Adoptive parents overwhelmed by the amount of paperwork involved in the process may not consider how important it is to order a birth certificate. But like an adult’s passport or driver’s license, the birth certificate is a key entry point to many of a child’s daily experiences, from enrolling in preschool to seeing a doctor to signing up for Little League. Which means that, amidst all of the logistical planning, ordering a birth certificate should be at the top of the list. Here’s what you need to know about the birth certificate for your newly adopted child.
READ MORE: The Fatherly Guide to Adoption
Adopted children will have two birth certificates.
One certificate will be created at birth, and the other is filled out when parents finalize the adoption. The vital information will be the same on both (date and time of birth, etc). The original birth certificate will list the birth mother’s name, as well as the name she gave to the child. Adoptive parents can change this name to the one they have picked out on the new birth certificate. The new certificate will list both partners as the parents.
The birth father’s name may not appear on the original birth certificate.
“Birth fathers are often left off, depending on the circumstance of the birth mother and her relationship with the father,” says Chuck Johnson, president of the National Council for Adoption. This can make it difficult to track down any information about the biological father in the future if the adopted child chooses to do so.
The new birth certificate will not reveal your child’s adoption.
“The only distinguishing factor that might indicate this is not the original birth certificate is the child’s state of birth,” says Johnson. “If you live in New York and the birth certificate says your child was born in Texas, that might prompt some questions.” Because nothing on the birth certificate indicates the child is adopted, it is up to parents to decide if and when to disclose the information to the child. Subsequently, should the adopted kid need to show their birth certificate to sign up for intramural soccer or join Little League, no one who sees it will know they are adopted either unless they choose to tell. “Some people say it’s a falsehood to not list adoptive parents as ‘legal’ parents rather than biological ones, but I think that’s a choice every family should make privately as far as what they wish to disclose, and when,” he adds.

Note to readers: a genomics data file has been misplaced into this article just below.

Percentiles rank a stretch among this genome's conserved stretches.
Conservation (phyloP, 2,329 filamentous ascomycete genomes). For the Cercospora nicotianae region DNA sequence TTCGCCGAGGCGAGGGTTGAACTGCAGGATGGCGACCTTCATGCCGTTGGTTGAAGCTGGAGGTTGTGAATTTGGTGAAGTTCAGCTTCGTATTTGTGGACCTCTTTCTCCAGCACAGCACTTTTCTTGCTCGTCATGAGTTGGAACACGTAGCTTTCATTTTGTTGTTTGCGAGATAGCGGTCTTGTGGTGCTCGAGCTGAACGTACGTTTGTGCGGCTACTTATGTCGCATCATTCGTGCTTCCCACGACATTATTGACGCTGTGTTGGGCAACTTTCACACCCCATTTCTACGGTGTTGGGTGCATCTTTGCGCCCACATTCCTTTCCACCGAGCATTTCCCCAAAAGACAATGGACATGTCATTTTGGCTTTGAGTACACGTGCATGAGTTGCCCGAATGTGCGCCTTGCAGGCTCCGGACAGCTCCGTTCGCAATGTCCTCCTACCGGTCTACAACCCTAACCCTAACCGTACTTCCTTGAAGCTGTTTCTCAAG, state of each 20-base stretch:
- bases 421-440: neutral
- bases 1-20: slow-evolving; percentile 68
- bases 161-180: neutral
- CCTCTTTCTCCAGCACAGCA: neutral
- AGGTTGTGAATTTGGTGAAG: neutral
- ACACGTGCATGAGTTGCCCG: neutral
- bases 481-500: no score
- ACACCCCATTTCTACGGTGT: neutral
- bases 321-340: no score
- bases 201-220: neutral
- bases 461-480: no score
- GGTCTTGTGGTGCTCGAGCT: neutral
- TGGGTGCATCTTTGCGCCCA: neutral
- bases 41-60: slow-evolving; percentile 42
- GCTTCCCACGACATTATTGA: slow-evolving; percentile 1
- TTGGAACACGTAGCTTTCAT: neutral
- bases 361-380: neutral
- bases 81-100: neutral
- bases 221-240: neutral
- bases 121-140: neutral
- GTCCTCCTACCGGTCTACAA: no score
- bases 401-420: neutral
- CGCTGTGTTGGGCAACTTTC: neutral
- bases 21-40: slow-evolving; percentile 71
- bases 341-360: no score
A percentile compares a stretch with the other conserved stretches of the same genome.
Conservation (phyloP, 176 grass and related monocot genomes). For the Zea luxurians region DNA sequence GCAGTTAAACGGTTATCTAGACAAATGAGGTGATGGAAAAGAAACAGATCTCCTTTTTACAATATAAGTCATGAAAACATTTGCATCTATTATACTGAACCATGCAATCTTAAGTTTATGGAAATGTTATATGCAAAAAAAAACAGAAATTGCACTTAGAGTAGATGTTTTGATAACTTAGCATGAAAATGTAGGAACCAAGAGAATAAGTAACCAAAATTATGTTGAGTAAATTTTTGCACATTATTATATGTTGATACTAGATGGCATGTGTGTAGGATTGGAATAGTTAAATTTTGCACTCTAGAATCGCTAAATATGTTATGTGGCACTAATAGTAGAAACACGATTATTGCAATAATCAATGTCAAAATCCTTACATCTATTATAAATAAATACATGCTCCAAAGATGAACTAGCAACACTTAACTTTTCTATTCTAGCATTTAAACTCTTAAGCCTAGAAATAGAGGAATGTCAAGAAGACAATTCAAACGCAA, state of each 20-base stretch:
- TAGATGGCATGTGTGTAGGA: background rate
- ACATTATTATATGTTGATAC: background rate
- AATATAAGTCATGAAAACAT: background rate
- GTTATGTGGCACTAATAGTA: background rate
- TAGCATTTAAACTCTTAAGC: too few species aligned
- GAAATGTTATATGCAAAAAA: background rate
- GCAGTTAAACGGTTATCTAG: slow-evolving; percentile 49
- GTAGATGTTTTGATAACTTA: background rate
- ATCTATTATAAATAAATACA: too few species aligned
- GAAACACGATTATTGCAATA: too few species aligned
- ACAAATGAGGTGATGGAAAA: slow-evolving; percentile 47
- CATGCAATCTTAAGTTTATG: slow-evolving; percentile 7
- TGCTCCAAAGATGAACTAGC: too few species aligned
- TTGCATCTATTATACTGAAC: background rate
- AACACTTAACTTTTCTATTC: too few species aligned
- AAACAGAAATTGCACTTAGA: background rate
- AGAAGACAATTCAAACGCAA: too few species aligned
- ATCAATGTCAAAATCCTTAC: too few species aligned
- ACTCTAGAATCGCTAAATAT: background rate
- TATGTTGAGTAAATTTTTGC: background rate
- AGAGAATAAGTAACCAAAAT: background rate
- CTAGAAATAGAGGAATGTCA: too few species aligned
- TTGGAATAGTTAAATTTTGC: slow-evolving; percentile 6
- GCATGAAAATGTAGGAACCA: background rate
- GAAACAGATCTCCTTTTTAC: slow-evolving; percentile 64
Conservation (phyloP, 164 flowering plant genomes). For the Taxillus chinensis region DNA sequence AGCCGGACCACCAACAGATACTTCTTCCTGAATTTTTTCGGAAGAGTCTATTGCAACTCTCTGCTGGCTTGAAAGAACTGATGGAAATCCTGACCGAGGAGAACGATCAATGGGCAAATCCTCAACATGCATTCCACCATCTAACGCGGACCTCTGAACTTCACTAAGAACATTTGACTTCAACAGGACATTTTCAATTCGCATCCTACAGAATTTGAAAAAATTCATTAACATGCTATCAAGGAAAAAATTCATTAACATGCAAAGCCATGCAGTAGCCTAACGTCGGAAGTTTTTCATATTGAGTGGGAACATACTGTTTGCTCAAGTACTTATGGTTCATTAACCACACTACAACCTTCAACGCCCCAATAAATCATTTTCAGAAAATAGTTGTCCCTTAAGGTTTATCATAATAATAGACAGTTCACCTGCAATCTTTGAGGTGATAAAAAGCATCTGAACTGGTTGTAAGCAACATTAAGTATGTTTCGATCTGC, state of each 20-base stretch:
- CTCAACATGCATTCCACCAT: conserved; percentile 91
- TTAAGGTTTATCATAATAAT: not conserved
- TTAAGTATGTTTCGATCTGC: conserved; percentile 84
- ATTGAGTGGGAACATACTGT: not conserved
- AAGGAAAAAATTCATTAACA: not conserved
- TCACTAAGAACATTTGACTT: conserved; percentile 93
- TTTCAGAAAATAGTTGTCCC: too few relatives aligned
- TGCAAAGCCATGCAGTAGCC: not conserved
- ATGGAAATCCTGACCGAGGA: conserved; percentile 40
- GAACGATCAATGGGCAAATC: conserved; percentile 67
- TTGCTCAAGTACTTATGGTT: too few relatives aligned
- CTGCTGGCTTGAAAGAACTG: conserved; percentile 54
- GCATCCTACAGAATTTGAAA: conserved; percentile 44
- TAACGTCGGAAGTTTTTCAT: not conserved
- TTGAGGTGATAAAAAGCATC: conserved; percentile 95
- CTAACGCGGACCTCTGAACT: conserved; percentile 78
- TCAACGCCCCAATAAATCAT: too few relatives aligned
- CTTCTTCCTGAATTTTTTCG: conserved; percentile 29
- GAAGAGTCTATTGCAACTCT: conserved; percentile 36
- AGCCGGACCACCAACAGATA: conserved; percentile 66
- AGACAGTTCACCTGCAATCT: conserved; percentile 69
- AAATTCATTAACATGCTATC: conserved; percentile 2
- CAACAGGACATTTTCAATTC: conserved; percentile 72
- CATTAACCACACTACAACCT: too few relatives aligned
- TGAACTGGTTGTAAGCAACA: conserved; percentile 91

Access to the original birth certificate will be limited.
“After the adoption is finalized, the original birth certificate is sealed and kept confidential by the state registrar of vital records,” according to the U.S. Department of Child Welfare. “In the past, nearly all States required adopted persons to obtain a court order to gain access to their original birth certificates. In approximately 25 States, the District of Columbia, American Samoa, Guam, and Puerto Rico, a court order is still required.” For the other 25 states, access to the original birth certificate is usually gained only through the consent of all three parties (the birth parent, the adoptive parents, and the adopted child).
For international adoption, parents can choose to re-adopt their child once they have returned to the U.S., at which point a court can issue a new state birth certificate. As with domestic adoptions, the state will retain the child’s original foreign birth certificate or documentation under seal.
An open adoption makes birth certificate access easier.
“Today, more than 90 percent of domestic adoptions are what we call ‘open,’ meaning there is contact to varying degrees between the birth parents and adoptive parents,” says Johnson. A phenomenon that began in the 1980s, open adoptions are often done through private agencies and allow adoptive parents better access to information related to their new child’s medical history, as well as an original birth certificate. “We have copies of both the original and new birth certificate for our adopted child,” says Johnson, who used an open adoption process and maintained contact with his child’s maternal biological grandparents until their death.